The dominant housing models for aging in the United States displace and isolate those that they are meant to serve. The need for community is even more urgent among queer populations who have often been estranged from their relatives and rely on the support of a chosen family. A coliving housing model more closely meets the needs of aging queer populations, ecouraging community building and allowing for independence into older age.
What does it mean to age well? How can design encourage community? This thesis responds to these fundamental questions, proposing a cohousing community for queer retirees as an alternative to conventional housing models. Queer people are well practiced in the act of community building. Many among this demographic have experienced discrimination and isolation, and have had to fight even for their right to exist within certain spaces. This thesis carves out an ecosystem for belonging, using a retired cruise ship as site for this community, offering both poetic and practical resonance with its intended residents.
Queer communities often exist in coastal areas with real estate costs that exclude all but the most wealthy. Placing this community on a semi-permanently docked, decommissioned cruise ship addresses the practical problem of land prices by avoiding land altogether. The community is designed to be economically inclusive, providing affordable housing to residents of diverse socioeconomic backgrounds. Providing a new use for a vessel with fading relevance also resonates with the aim of designing a community that unites, engages, and enlivens a group that society might otherwise nudge toward the margins.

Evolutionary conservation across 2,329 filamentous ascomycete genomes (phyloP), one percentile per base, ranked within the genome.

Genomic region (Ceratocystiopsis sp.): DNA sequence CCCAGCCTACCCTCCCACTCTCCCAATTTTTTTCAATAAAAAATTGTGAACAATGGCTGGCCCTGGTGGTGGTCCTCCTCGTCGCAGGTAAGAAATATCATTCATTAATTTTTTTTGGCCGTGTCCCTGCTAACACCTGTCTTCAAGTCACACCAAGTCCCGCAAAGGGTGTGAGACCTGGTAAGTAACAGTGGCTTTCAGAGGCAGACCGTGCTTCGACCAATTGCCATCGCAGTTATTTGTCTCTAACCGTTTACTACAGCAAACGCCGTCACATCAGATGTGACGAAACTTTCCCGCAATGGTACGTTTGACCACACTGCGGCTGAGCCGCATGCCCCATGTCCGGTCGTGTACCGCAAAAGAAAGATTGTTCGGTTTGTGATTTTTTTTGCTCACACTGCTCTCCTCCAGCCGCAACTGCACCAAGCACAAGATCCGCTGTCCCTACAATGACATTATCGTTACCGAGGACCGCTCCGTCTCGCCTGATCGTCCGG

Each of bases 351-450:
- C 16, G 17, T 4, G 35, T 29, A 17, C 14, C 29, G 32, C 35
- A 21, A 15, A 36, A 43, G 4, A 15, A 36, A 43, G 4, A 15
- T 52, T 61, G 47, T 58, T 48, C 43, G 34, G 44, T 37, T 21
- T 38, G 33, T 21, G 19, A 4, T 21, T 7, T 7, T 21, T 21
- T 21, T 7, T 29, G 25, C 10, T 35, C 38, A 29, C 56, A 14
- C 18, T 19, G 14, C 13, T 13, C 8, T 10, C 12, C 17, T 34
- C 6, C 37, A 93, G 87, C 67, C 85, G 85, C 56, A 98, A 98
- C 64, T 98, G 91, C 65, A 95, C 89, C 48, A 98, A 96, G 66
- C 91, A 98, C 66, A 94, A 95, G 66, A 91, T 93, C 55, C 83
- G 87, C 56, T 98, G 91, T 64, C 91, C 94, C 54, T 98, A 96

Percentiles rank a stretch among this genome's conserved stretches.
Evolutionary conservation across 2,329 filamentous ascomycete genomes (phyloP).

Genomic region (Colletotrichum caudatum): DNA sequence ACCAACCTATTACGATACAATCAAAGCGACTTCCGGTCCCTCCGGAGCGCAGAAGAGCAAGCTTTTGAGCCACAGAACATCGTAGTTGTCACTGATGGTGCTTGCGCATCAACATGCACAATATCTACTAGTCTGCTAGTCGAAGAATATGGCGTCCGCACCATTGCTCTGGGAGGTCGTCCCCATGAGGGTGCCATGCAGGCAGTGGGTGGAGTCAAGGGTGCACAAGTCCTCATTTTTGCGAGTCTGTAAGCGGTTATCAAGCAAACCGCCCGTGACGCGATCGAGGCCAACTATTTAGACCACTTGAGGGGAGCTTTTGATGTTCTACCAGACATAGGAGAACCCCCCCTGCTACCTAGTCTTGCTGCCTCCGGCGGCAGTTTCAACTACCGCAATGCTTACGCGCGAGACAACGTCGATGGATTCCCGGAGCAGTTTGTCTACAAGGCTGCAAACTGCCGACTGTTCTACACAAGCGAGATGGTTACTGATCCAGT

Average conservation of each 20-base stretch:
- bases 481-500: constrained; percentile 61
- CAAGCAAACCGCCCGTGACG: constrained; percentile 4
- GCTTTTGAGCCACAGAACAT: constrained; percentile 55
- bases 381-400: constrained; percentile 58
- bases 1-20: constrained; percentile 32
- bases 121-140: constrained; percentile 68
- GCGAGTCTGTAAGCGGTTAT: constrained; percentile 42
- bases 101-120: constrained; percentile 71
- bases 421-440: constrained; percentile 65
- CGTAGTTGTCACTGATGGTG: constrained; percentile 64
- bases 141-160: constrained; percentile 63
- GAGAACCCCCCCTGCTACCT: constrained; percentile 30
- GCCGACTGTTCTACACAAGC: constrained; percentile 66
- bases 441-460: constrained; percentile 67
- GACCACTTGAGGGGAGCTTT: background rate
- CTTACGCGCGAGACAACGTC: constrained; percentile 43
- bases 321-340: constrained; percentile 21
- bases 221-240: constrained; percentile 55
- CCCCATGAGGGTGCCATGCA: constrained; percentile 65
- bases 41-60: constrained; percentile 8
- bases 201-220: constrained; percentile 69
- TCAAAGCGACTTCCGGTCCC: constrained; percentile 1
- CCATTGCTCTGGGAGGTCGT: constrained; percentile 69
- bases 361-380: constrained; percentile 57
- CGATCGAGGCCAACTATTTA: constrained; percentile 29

Design interventions counter the inherent hardness of the ship itself with a softness in terms of form, material, and flexibility of use. Strategically removing partitions within the ship allows for a gradient of private to public spaces, with more intimate lounge spaces for interaction among smaller groups along with larger gathering spaces.
The proposed design docks the ship within Provincetown Harbor, in close proximity to one of the most established queer communities in the United States. With a close connection to the ship’s adjoining dock, which houses program elements open to the public, the design integrates a point of connection with the land and reaches toward a wider community.
This thesis attempts to reframe obsolescence by reclaiming a vessel in disuse for a group so often relegated to society’s margins.
- Design Engineering
- Digital + Media
- Furniture Design
- Global Arts and Cultures
- Graphic Design
- Industrial Design
- Interior Architecture
- Jewelry + Metalsmithing
- Landscape Architecture
- Nature-Culture-Sustainability Studies